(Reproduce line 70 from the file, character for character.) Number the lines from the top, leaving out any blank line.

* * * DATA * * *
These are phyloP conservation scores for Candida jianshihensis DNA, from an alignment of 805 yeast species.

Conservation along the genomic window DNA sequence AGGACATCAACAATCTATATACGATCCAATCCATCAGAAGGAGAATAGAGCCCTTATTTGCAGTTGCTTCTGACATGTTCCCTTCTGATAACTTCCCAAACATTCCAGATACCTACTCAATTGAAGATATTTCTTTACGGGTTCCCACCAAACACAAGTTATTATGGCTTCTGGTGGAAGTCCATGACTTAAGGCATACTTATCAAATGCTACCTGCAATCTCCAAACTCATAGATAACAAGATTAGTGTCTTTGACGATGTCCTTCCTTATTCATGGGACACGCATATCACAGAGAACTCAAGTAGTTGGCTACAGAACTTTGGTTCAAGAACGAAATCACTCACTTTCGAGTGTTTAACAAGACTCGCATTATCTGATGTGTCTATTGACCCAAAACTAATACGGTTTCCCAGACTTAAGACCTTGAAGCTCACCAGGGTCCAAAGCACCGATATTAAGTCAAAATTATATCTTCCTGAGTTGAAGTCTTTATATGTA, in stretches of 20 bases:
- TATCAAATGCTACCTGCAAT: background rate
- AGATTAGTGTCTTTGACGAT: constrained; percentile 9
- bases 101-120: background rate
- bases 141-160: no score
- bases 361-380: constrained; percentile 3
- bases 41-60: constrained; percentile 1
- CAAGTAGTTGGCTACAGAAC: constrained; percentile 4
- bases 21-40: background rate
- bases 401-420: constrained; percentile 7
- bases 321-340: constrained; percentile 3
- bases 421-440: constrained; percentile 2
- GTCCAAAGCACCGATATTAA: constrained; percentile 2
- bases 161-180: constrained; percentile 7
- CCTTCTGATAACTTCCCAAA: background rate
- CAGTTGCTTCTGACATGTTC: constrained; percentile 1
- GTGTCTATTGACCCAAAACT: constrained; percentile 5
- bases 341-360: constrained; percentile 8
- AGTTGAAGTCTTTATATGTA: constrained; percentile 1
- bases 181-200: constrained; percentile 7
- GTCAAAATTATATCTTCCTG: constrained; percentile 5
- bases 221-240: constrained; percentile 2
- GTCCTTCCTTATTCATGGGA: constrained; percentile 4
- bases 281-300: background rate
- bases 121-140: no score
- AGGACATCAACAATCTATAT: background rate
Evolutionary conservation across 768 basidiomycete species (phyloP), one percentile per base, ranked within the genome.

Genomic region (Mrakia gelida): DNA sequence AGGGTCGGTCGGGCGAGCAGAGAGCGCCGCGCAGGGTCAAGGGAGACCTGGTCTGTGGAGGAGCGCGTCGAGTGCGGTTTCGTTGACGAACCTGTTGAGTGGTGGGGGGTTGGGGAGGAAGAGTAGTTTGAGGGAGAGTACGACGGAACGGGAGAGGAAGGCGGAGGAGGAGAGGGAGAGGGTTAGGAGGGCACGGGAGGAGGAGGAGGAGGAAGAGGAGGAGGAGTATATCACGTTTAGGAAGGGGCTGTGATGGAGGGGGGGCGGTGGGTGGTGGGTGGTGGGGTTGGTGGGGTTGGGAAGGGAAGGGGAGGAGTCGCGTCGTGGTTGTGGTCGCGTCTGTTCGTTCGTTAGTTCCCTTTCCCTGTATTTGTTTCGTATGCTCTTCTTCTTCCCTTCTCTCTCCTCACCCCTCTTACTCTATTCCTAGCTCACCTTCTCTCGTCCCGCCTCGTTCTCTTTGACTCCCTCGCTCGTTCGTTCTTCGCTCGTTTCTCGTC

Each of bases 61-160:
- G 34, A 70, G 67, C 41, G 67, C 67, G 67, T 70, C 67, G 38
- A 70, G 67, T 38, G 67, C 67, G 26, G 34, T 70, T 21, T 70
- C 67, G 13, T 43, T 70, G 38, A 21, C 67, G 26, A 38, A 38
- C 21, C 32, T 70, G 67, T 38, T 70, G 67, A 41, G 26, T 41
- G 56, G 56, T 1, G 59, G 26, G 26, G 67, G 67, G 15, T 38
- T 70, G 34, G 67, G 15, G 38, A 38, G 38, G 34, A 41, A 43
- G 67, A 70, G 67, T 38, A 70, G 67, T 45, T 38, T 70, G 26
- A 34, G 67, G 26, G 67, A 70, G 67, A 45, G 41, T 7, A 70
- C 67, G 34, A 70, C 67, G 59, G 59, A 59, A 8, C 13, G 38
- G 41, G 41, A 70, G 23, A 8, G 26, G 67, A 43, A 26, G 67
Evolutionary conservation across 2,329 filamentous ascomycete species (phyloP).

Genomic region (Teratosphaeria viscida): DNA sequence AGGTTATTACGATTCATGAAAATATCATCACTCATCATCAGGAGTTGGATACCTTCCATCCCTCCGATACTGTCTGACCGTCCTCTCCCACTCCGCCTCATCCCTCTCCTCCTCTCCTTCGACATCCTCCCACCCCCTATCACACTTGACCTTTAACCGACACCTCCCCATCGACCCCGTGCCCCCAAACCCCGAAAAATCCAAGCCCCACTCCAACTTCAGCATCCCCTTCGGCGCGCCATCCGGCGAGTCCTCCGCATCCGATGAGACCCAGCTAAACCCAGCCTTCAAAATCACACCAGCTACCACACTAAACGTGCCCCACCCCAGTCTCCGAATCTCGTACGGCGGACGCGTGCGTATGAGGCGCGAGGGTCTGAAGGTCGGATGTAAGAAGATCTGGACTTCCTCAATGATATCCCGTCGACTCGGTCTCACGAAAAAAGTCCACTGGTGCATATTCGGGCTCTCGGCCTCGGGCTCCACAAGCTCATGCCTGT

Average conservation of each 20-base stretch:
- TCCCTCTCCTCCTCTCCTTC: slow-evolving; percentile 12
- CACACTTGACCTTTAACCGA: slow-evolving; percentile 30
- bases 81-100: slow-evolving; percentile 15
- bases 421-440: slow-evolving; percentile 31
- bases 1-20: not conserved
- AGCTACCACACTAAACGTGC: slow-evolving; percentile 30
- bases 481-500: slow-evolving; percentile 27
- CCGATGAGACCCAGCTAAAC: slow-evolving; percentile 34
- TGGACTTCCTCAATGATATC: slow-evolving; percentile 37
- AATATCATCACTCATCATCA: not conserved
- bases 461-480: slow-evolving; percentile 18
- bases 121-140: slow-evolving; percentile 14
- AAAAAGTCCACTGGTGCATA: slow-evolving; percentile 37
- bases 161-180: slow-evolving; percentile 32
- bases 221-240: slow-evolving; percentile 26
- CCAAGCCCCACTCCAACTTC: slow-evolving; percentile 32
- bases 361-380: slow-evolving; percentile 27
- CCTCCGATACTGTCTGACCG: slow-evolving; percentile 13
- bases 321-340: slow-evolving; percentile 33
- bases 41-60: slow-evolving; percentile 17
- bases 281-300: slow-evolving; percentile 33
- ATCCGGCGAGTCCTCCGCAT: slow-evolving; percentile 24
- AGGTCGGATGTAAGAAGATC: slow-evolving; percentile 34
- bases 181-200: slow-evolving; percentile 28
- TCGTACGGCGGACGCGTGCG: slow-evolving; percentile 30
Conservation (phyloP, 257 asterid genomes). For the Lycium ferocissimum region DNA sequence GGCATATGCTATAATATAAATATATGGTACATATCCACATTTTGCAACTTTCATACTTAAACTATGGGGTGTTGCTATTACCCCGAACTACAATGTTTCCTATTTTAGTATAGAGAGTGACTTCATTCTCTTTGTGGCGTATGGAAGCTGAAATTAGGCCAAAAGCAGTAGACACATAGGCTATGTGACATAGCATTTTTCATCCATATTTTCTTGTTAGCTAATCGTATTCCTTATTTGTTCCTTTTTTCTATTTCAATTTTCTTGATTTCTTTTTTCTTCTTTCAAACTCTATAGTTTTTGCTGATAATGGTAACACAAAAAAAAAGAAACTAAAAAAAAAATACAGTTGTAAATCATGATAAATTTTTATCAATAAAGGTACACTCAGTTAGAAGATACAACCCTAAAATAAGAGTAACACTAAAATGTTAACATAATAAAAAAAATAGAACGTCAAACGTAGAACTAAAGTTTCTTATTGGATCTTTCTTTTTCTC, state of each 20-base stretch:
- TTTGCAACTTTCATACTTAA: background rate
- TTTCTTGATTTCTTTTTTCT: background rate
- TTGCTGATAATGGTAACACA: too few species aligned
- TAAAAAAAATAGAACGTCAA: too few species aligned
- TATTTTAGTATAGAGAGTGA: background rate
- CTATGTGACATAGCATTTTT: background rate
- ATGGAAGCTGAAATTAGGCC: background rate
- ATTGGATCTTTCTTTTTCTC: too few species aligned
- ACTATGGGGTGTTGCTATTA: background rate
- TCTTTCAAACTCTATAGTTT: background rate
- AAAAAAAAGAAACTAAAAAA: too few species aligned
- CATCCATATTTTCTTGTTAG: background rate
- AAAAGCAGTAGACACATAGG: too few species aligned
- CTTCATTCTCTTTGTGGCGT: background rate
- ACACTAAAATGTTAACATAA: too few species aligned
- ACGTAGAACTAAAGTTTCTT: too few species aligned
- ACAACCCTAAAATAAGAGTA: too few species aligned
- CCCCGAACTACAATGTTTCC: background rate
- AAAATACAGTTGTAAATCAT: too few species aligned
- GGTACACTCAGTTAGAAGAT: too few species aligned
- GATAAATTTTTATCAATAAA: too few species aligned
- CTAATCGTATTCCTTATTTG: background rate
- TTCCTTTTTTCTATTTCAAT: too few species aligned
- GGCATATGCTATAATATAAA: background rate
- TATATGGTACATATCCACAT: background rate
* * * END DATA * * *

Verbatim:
- TTTGCAACTTTCATACTTAA: background rate